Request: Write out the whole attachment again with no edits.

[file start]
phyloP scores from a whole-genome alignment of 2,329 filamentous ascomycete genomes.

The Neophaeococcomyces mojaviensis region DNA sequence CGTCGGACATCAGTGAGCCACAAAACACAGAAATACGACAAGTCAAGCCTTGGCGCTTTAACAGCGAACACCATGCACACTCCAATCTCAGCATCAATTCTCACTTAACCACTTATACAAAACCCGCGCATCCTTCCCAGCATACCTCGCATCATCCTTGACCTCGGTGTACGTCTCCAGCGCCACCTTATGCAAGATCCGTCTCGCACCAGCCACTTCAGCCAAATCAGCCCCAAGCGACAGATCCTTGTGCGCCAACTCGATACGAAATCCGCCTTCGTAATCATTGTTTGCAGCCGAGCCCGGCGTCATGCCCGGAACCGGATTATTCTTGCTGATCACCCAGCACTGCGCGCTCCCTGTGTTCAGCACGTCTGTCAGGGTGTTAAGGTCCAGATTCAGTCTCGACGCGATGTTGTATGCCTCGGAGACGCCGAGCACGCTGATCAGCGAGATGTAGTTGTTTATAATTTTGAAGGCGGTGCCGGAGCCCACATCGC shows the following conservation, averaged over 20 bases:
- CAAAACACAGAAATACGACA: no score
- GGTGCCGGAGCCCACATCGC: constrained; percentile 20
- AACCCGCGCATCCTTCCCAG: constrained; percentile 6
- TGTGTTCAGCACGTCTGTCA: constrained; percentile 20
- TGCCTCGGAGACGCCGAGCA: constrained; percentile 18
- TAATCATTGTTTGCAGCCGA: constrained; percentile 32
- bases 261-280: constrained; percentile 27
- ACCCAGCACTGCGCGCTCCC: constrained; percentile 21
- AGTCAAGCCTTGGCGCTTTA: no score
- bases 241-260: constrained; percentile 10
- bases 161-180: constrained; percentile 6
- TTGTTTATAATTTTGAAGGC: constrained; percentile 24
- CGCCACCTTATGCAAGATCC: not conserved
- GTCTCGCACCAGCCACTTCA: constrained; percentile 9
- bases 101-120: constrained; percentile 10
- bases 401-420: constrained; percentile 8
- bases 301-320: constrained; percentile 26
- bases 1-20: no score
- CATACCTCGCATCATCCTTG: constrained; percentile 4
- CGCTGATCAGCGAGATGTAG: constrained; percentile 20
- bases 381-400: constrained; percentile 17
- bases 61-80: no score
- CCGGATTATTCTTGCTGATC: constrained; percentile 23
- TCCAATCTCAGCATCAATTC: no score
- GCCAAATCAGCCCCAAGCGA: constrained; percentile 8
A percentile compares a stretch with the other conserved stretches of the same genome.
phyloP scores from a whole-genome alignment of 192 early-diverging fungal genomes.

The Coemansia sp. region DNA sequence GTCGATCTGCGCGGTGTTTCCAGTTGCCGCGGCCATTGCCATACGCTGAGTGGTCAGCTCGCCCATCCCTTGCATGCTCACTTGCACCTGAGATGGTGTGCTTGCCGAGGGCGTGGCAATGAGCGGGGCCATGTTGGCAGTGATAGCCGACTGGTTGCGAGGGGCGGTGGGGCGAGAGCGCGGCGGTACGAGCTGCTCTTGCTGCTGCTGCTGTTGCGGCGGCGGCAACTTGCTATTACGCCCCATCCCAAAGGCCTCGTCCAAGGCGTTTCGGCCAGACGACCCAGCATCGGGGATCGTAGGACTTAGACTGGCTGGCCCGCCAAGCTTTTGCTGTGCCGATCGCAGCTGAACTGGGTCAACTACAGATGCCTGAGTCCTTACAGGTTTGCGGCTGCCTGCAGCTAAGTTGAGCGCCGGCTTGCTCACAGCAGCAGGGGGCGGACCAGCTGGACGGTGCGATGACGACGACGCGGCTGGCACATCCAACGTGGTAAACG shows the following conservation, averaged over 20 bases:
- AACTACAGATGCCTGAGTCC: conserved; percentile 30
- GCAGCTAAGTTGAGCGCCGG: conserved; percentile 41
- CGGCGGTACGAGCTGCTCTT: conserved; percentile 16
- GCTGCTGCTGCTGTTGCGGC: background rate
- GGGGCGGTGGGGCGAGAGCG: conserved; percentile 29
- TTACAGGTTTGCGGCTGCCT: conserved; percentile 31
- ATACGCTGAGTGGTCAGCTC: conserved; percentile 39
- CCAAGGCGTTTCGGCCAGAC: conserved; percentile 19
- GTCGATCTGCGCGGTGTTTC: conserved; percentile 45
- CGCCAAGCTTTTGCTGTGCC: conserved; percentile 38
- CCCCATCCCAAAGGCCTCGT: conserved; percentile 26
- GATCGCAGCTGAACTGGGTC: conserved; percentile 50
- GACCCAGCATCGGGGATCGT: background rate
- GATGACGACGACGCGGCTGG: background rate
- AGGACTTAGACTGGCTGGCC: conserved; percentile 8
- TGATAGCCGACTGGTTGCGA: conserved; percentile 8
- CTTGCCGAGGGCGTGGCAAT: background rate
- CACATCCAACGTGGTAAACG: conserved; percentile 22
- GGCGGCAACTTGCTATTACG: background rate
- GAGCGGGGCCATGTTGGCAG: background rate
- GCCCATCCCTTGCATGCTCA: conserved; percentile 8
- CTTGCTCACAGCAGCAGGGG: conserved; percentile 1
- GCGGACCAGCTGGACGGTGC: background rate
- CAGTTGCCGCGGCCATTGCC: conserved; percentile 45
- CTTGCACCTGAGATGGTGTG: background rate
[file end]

phyloP scores from a whole-genome alignment of 2,329 filamentous ascomycete genomes.

The Neophaeococcomyces mojaviensis region DNA sequence CGTCGGACATCAGTGAGCCACAAAACACAGAAATACGACAAGTCAAGCCTTGGCGCTTTAACAGCGAACACCATGCACACTCCAATCTCAGCATCAATTCTCACTTAACCACTTATACAAAACCCGCGCATCCTTCCCAGCATACCTCGCATCATCCTTGACCTCGGTGTACGTCTCCAGCGCCACCTTATGCAAGATCCGTCTCGCACCAGCCACTTCAGCCAAATCAGCCCCAAGCGACAGATCCTTGTGCGCCAACTCGATACGAAATCCGCCTTCGTAATCATTGTTTGCAGCCGAGCCCGGCGTCATGCCCGGAACCGGATTATTCTTGCTGATCACCCAGCACTGCGCGCTCCCTGTGTTCAGCACGTCTGTCAGGGTGTTAAGGTCCAGATTCAGTCTCGACGCGATGTTGTATGCCTCGGAGACGCCGAGCACGCTGATCAGCGAGATGTAGTTGTTTATAATTTTGAAGGCGGTGCCGGAGCCCACATCGC shows the following conservation, averaged over 20 bases:
- CAAAACACAGAAATACGACA: no score
- GGTGCCGGAGCCCACATCGC: constrained; percentile 20
- AACCCGCGCATCCTTCCCAG: constrained; percentile 6
- TGTGTTCAGCACGTCTGTCA: constrained; percentile 20
- TGCCTCGGAGACGCCGAGCA: constrained; percentile 18
- TAATCATTGTTTGCAGCCGA: constrained; percentile 32
- bases 261-280: constrained; percentile 27
- ACCCAGCACTGCGCGCTCCC: constrained; percentile 21
- AGTCAAGCCTTGGCGCTTTA: no score
- bases 241-260: constrained; percentile 10
- bases 161-180: constrained; percentile 6
- TTGTTTATAATTTTGAAGGC: constrained; percentile 24
- CGCCACCTTATGCAAGATCC: not conserved
- GTCTCGCACCAGCCACTTCA: constrained; percentile 9
- bases 101-120: constrained; percentile 10
- bases 401-420: constrained; percentile 8
- bases 301-320: constrained; percentile 26
- bases 1-20: no score
- CATACCTCGCATCATCCTTG: constrained; percentile 4
- CGCTGATCAGCGAGATGTAG: constrained; percentile 20
- bases 381-400: constrained; percentile 17
- bases 61-80: no score
- CCGGATTATTCTTGCTGATC: constrained; percentile 23
- TCCAATCTCAGCATCAATTC: no score
- GCCAAATCAGCCCCAAGCGA: constrained; percentile 8
A percentile compares a stretch with the other conserved stretches of the same genome.
phyloP scores from a whole-genome alignment of 192 early-diverging fungal genomes.

The Coemansia sp. region DNA sequence GTCGATCTGCGCGGTGTTTCCAGTTGCCGCGGCCATTGCCATACGCTGAGTGGTCAGCTCGCCCATCCCTTGCATGCTCACTTGCACCTGAGATGGTGTGCTTGCCGAGGGCGTGGCAATGAGCGGGGCCATGTTGGCAGTGATAGCCGACTGGTTGCGAGGGGCGGTGGGGCGAGAGCGCGGCGGTACGAGCTGCTCTTGCTGCTGCTGCTGTTGCGGCGGCGGCAACTTGCTATTACGCCCCATCCCAAAGGCCTCGTCCAAGGCGTTTCGGCCAGACGACCCAGCATCGGGGATCGTAGGACTTAGACTGGCTGGCCCGCCAAGCTTTTGCTGTGCCGATCGCAGCTGAACTGGGTCAACTACAGATGCCTGAGTCCTTACAGGTTTGCGGCTGCCTGCAGCTAAGTTGAGCGCCGGCTTGCTCACAGCAGCAGGGGGCGGACCAGCTGGACGGTGCGATGACGACGACGCGGCTGGCACATCCAACGTGGTAAACG shows the following conservation, averaged over 20 bases:
- AACTACAGATGCCTGAGTCC: conserved; percentile 30
- GCAGCTAAGTTGAGCGCCGG: conserved; percentile 41
- CGGCGGTACGAGCTGCTCTT: conserved; percentile 16
- GCTGCTGCTGCTGTTGCGGC: background rate
- GGGGCGGTGGGGCGAGAGCG: conserved; percentile 29
- TTACAGGTTTGCGGCTGCCT: conserved; percentile 31
- ATACGCTGAGTGGTCAGCTC: conserved; percentile 39
- CCAAGGCGTTTCGGCCAGAC: conserved; percentile 19
- GTCGATCTGCGCGGTGTTTC: conserved; percentile 45
- CGCCAAGCTTTTGCTGTGCC: conserved; percentile 38
- CCCCATCCCAAAGGCCTCGT: conserved; percentile 26
- GATCGCAGCTGAACTGGGTC: conserved; percentile 50
- GACCCAGCATCGGGGATCGT: background rate
- GATGACGACGACGCGGCTGG: background rate
- AGGACTTAGACTGGCTGGCC: conserved; percentile 8
- TGATAGCCGACTGGTTGCGA: conserved; percentile 8
- CTTGCCGAGGGCGTGGCAAT: background rate
- CACATCCAACGTGGTAAACG: conserved; percentile 22
- GGCGGCAACTTGCTATTACG: background rate
- GAGCGGGGCCATGTTGGCAG: background rate
- GCCCATCCCTTGCATGCTCA: conserved; percentile 8
- CTTGCTCACAGCAGCAGGGG: conserved; percentile 1
- GCGGACCAGCTGGACGGTGC: background rate
- CAGTTGCCGCGGCCATTGCC: conserved; percentile 45
- CTTGCACCTGAGATGGTGTG: background rate